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ERIC Number: ED520787
Record Type: Non-Journal
Publication Date: 2010
Pages: 178
Abstractor: As Provided
Reference Count: N/A
ISBN: ISBN-978-1-1242-2198-4
School Superintendents' Perceptions of the American Association of School Administrators' Professional Standards for the Superintendency, Their Relevancy to the Superintendency and Correlation to Pre-Service Preparation of Superintendents
Santiago-Marullo, Dawn A.
ProQuest LLC, Ed.D. Dissertation, University of Rochester
Effective leadership is important at all levels of a school system. This study will focus on the school district superintendent. While the impact of this leadership position on student achievement has been cited in several studies, research on the preparation of individuals for the superintendency is minimal. The media reports shortages in the field by citing the lower number of applicants for these positions. However, the existing research is inconclusive. While the number of applications for a given position may be lower than in the past, school districts are still reporting satisfaction with the search process and the candidates they select. Various standards projects for K-12 educational leadership exist. Many of these were prompted by the perceived need to attract more candidates to the field at every level of educational administration. The researcher selected the American Association of School Administrators' (AASA) "Professional Standards for the Superintendency" as a proxy for the knowledge and skills needed to be effective in the superintendency. These standards were created to improve educational leadership effectiveness at the superintendent level. They provide a framework for the development of improved leadership preparation programs and assist in individual leadership performance evaluation. For the purposes of this study, the AASA Standards have been correlated to the Four Frames leadership model developed by Lee Holman and Terrence Deal. This correlation serves as the conceptual framework for this research project. This study examined the perceptions of current New York State school superintendents regarding the applicability of the AASA leadership standards by comparing two groups. The superintendents in the treatment group of this study participated in the SUNY Oswego Superintendent Development Program (SDP) prior to acquiring their first superintendency. The comparison group was comprised of current superintendents who did not participate in this specific pre-service preparation program prior to becoming a school superintendent. The majority of school superintendents responding to the survey indicated that the AASA leadership standards are consistent with the daily work of superintendents. The average percent of respondents selecting the responses extremely or very important was 77% for the 33 indicators surveyed. In addition, superintendents responding to the survey believed they were prepared for the superintendency in their first year. The average percent of responses for the answers extremely or very prepared was 44% for the 33 indicators. When we add the answer prepared, the average increases from 44 to 76%. Only 6% selected not prepared for the 33 indicators surveyed. When survey respondent data was disaggregated, differences among perceptions of preparation were found for some groups. The SDP and earning a doctorate appear to be promising pathways for preparing school superintendents. On average, respondents to the "AASA Standards Survey" who participated in the SDP and/or earned a doctorate indicated that they were better prepared to perform the tasks described by the indicators than other respondents. Differences in perception of preparedness were the greatest for SDP and non-SDP women. Regardless of their preparation pathway, the results of the survey identified two areas where superintendent preparation might be improved. The indicators to "develop a process for maintaining accurate fiscal reporting" was ranked 30 out of 33 and to "describe procedures for superintendent-school board interpersonal/working relationships" was ranked 32 out of 33 by all respondents. These two indicators were among the five indicators ranked last by mean score by all subgroups of respondents as well. Interestingly, these results confirm the findings of previous studies on the superintendency. The most successful school districts have leadership structures where the superintendent and school board work towards the same goals, keeping students' interests first in their decision-making. These school districts also manage their resources well. Waters and Marzano (2006) found that "board alignment and support of district goals" and "use of resources to support academic achievement and instruction goals" were among the top five areas where superintendents should focus their efforts in order to impact student achievement positively. Given the importance of these skills, organizations preparing future superintendents should review their programs in these two areas: superintendent-school board relations and resource management. [The dissertation citations contained here are published with the permission of ProQuest LLC. Further reproduction is prohibited without permission. Copies of dissertations may be obtained by Telephone (800) 1-800-521-0600. Web page:]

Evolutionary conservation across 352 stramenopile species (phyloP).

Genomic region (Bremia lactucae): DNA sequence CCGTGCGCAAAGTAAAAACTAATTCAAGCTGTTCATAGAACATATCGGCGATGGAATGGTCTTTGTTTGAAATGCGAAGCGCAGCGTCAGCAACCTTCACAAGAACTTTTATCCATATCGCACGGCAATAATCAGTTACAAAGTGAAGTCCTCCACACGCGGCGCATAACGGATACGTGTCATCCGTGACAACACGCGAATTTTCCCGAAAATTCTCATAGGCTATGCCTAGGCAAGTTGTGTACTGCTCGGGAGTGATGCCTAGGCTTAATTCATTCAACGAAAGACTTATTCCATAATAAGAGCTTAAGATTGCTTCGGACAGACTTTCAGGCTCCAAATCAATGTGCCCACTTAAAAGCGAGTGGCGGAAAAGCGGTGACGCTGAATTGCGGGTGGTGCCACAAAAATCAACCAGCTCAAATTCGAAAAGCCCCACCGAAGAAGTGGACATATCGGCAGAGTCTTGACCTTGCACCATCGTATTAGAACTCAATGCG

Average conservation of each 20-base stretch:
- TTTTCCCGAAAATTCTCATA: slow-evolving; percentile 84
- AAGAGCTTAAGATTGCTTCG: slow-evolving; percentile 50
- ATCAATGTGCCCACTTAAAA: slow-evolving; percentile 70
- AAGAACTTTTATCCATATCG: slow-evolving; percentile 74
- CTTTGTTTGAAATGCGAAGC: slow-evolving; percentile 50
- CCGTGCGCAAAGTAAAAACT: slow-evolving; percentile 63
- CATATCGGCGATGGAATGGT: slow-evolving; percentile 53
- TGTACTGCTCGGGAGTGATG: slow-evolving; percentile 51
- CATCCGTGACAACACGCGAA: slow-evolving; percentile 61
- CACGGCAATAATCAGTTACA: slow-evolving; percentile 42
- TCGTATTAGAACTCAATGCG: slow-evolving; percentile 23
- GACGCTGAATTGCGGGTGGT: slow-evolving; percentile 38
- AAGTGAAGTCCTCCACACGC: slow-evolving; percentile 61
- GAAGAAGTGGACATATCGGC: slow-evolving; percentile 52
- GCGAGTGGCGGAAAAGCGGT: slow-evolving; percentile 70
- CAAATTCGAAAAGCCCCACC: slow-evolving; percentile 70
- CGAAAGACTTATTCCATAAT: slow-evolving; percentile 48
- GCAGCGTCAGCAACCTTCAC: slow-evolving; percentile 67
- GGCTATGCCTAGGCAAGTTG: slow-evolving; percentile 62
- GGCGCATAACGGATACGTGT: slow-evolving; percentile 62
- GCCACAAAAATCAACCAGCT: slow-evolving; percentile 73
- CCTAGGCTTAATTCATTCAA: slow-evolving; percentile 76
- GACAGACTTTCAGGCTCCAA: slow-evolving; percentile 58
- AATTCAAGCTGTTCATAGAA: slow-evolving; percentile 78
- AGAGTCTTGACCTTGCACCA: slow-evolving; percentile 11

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Publication Type: Dissertations/Theses - Doctoral Dissertations
Education Level: Elementary Secondary Education
Audience: N/A
Language: English
Sponsor: N/A
Authoring Institution: N/A
Identifiers - Location: New York